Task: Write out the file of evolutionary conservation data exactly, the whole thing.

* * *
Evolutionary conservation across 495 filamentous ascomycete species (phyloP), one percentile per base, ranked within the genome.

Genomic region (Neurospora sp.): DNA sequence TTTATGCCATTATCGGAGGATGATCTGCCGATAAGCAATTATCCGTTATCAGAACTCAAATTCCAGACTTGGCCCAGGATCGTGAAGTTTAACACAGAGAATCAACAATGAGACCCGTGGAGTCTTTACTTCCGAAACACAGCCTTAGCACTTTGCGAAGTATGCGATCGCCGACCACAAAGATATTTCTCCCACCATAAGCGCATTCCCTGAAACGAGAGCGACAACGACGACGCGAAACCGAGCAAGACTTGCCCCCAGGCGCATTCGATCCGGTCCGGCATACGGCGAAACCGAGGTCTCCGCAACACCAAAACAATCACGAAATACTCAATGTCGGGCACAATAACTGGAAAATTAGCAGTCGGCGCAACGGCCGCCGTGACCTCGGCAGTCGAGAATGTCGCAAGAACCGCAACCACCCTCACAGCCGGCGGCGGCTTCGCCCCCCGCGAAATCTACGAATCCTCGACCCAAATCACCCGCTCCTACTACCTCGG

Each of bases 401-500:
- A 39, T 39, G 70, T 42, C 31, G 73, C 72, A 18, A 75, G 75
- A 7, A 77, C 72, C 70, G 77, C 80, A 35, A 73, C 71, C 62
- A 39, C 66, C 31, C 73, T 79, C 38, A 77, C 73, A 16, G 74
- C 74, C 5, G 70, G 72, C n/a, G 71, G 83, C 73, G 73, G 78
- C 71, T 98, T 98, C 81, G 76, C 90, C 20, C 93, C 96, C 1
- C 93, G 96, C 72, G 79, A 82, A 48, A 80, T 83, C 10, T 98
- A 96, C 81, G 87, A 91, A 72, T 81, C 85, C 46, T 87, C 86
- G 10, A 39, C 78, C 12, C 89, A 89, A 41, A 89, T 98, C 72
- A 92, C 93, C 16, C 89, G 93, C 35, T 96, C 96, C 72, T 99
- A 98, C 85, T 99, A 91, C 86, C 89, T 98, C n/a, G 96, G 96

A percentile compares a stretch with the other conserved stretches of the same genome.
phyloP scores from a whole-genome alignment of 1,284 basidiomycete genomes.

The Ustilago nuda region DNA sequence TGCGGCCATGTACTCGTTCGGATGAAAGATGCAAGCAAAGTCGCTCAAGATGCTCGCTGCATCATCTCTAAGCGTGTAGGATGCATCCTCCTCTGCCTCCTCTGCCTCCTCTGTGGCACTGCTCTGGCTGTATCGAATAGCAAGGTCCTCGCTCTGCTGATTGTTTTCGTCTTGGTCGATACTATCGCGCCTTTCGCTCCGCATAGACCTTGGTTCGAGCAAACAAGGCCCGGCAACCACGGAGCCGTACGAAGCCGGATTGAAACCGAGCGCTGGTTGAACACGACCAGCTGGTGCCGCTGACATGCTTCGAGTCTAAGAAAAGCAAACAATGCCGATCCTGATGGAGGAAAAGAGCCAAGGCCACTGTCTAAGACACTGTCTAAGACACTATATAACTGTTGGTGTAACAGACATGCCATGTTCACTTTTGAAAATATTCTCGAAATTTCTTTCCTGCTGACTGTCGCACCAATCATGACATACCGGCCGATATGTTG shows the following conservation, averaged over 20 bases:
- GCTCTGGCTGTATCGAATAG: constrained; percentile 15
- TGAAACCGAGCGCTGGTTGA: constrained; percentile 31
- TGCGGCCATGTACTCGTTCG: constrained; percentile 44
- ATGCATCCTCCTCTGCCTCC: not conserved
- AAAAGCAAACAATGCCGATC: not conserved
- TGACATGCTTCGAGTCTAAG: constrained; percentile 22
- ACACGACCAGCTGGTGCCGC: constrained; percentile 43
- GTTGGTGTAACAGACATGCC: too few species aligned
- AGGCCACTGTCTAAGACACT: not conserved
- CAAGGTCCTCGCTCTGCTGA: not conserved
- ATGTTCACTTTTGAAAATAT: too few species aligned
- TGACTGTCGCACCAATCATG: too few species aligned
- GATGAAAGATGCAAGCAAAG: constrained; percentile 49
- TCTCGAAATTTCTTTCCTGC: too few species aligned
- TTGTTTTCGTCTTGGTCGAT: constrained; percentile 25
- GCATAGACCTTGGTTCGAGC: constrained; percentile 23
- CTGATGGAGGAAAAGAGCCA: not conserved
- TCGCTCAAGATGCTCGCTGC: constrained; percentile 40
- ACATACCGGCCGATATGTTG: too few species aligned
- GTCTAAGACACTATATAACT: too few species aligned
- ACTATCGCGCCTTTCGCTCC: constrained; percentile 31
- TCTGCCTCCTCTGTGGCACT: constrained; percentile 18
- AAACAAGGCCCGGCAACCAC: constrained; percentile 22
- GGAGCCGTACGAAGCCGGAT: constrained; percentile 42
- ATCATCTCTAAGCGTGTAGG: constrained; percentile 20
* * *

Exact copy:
Evolutionary conservation across 495 filamentous ascomycete species (phyloP), one percentile per base, ranked within the genome.

Genomic region (Neurospora sp.): DNA sequence TTTATGCCATTATCGGAGGATGATCTGCCGATAAGCAATTATCCGTTATCAGAACTCAAATTCCAGACTTGGCCCAGGATCGTGAAGTTTAACACAGAGAATCAACAATGAGACCCGTGGAGTCTTTACTTCCGAAACACAGCCTTAGCACTTTGCGAAGTATGCGATCGCCGACCACAAAGATATTTCTCCCACCATAAGCGCATTCCCTGAAACGAGAGCGACAACGACGACGCGAAACCGAGCAAGACTTGCCCCCAGGCGCATTCGATCCGGTCCGGCATACGGCGAAACCGAGGTCTCCGCAACACCAAAACAATCACGAAATACTCAATGTCGGGCACAATAACTGGAAAATTAGCAGTCGGCGCAACGGCCGCCGTGACCTCGGCAGTCGAGAATGTCGCAAGAACCGCAACCACCCTCACAGCCGGCGGCGGCTTCGCCCCCCGCGAAATCTACGAATCCTCGACCCAAATCACCCGCTCCTACTACCTCGG

Each of bases 401-500:
- A 39, T 39, G 70, T 42, C 31, G 73, C 72, A 18, A 75, G 75
- A 7, A 77, C 72, C 70, G 77, C 80, A 35, A 73, C 71, C 62
- A 39, C 66, C 31, C 73, T 79, C 38, A 77, C 73, A 16, G 74
- C 74, C 5, G 70, G 72, C n/a, G 71, G 83, C 73, G 73, G 78
- C 71, T 98, T 98, C 81, G 76, C 90, C 20, C 93, C 96, C 1
- C 93, G 96, C 72, G 79, A 82, A 48, A 80, T 83, C 10, T 98
- A 96, C 81, G 87, A 91, A 72, T 81, C 85, C 46, T 87, C 86
- G 10, A 39, C 78, C 12, C 89, A 89, A 41, A 89, T 98, C 72
- A 92, C 93, C 16, C 89, G 93, C 35, T 96, C 96, C 72, T 99
- A 98, C 85, T 99, A 91, C 86, C 89, T 98, C n/a, G 96, G 96

A percentile compares a stretch with the other conserved stretches of the same genome.
phyloP scores from a whole-genome alignment of 1,284 basidiomycete genomes.

The Ustilago nuda region DNA sequence TGCGGCCATGTACTCGTTCGGATGAAAGATGCAAGCAAAGTCGCTCAAGATGCTCGCTGCATCATCTCTAAGCGTGTAGGATGCATCCTCCTCTGCCTCCTCTGCCTCCTCTGTGGCACTGCTCTGGCTGTATCGAATAGCAAGGTCCTCGCTCTGCTGATTGTTTTCGTCTTGGTCGATACTATCGCGCCTTTCGCTCCGCATAGACCTTGGTTCGAGCAAACAAGGCCCGGCAACCACGGAGCCGTACGAAGCCGGATTGAAACCGAGCGCTGGTTGAACACGACCAGCTGGTGCCGCTGACATGCTTCGAGTCTAAGAAAAGCAAACAATGCCGATCCTGATGGAGGAAAAGAGCCAAGGCCACTGTCTAAGACACTGTCTAAGACACTATATAACTGTTGGTGTAACAGACATGCCATGTTCACTTTTGAAAATATTCTCGAAATTTCTTTCCTGCTGACTGTCGCACCAATCATGACATACCGGCCGATATGTTG shows the following conservation, averaged over 20 bases:
- GCTCTGGCTGTATCGAATAG: constrained; percentile 15
- TGAAACCGAGCGCTGGTTGA: constrained; percentile 31
- TGCGGCCATGTACTCGTTCG: constrained; percentile 44
- ATGCATCCTCCTCTGCCTCC: not conserved
- AAAAGCAAACAATGCCGATC: not conserved
- TGACATGCTTCGAGTCTAAG: constrained; percentile 22
- ACACGACCAGCTGGTGCCGC: constrained; percentile 43
- GTTGGTGTAACAGACATGCC: too few species aligned
- AGGCCACTGTCTAAGACACT: not conserved
- CAAGGTCCTCGCTCTGCTGA: not conserved
- ATGTTCACTTTTGAAAATAT: too few species aligned
- TGACTGTCGCACCAATCATG: too few species aligned
- GATGAAAGATGCAAGCAAAG: constrained; percentile 49
- TCTCGAAATTTCTTTCCTGC: too few species aligned
- TTGTTTTCGTCTTGGTCGAT: constrained; percentile 25
- GCATAGACCTTGGTTCGAGC: constrained; percentile 23
- CTGATGGAGGAAAAGAGCCA: not conserved
- TCGCTCAAGATGCTCGCTGC: constrained; percentile 40
- ACATACCGGCCGATATGTTG: too few species aligned
- GTCTAAGACACTATATAACT: too few species aligned
- ACTATCGCGCCTTTCGCTCC: constrained; percentile 31
- TCTGCCTCCTCTGTGGCACT: constrained; percentile 18
- AAACAAGGCCCGGCAACCAC: constrained; percentile 22
- GGAGCCGTACGAAGCCGGAT: constrained; percentile 42
- ATCATCTCTAAGCGTGTAGG: constrained; percentile 20